Until that moment, I had never thought much about when, over dinner with friends, someone cracked a joke that had to do with a prostituted woman. I despised what the brothel owner did in his abuse of the women, forcing them to sleep with as many as 15 men a day. But I never connected the dots that the men in my life may have used prostituted women who have been victims of their own poverty and vulnerabilities. When I later asked the men I knew in my personal, social and work life, I realized that many of them have indeed been engaged in buying sex without ever bothering to ask about the women’s vulnerability and if they are prostitutes out of choice or force.
Over time, I came to realize that I can’t just speak about my values; I need to look inward at my actions and inactions, where have I wronged people and where have I been part of injustice with or without conscious awareness on my part, and mostly where have I wronged myself by not living my values. Each time I looked inward, I came to understand that it is not easy to live what we preach. But with consciousness, awareness, lots of effort, and discipline it is possible.
More than that, I came to realize that my own activism changed from righteous anger to compassion. My values have not changed, but the way I go about advocating for them is now coming from an understanding of my consistencies and inconsistencies — an understanding that impacted my activism toward creating an authentic dialogue with people I don’t agree with rather than just judging them as “bad” and not bothering to see how I may be part of that “bad,” directly or indirectly. Today, as I launch my new book Freedom is an Inside Job, I have come to understand that as an activist, I need to model the behavior I am advocating for. Just talking about it isn’t enough.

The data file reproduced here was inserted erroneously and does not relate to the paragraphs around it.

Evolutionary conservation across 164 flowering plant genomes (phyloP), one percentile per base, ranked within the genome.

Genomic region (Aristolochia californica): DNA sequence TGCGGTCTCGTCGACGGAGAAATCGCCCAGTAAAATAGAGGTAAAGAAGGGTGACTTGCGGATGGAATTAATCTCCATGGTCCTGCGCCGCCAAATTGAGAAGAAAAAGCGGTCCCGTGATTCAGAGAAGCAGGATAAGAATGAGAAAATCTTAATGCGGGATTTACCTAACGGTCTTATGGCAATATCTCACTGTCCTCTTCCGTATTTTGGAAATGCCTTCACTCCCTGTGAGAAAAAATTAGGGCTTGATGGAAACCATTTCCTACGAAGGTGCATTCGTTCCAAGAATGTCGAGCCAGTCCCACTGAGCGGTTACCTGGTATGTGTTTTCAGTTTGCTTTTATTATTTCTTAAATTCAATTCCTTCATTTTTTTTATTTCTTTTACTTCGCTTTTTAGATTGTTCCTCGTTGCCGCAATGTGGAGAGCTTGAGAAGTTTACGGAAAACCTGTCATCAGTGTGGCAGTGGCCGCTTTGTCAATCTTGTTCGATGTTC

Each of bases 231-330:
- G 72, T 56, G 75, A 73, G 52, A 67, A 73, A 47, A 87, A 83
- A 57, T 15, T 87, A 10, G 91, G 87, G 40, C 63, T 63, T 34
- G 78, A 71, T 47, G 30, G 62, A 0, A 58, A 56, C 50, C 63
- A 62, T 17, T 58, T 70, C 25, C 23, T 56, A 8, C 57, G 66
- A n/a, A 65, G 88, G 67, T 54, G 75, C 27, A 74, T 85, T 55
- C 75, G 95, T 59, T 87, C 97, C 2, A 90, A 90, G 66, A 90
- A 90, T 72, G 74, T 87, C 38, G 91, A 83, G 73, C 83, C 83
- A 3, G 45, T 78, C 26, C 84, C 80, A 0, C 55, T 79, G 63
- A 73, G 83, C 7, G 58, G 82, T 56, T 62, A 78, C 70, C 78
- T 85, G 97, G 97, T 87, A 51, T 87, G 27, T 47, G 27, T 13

If I want equality, justice and respect to all, than I really need to be disciplined to show equality, justice and respect to all even those whom I don’t agree with. If I want women to be happy, then I need to be happy in my own life. If I aspired for women to be free to speak their truth and live their truth, then I need to live in truth in all aspects of my life from my political activism to my personal life.
This is not an easy process, but I am convinced it’s a necessary one if we are to play an active role in bridging the divide in our world rather than being part of the forces that widen the divide in our world. And it’s especially necessary in truly modeling what good leadership and living in values means rather than just criticizing what is not working. I embarked upon this journey thinking I could change the world only to realize I need to change myself first.
Zainab Salbi is an author, most recently of Freedom is an Inside Job: Owning Our Darkness and Our Light to Heal Ourselves and the World, media commentator and the founder of Women for Women International. Salbi is an editor at large for Women in the World, reporting on the intersection of Middle Eastern and Western cultures, and is the host of PBS’s #MeToo, Now What. For more information on Salbi’s work visit www.zainabsalbi.com.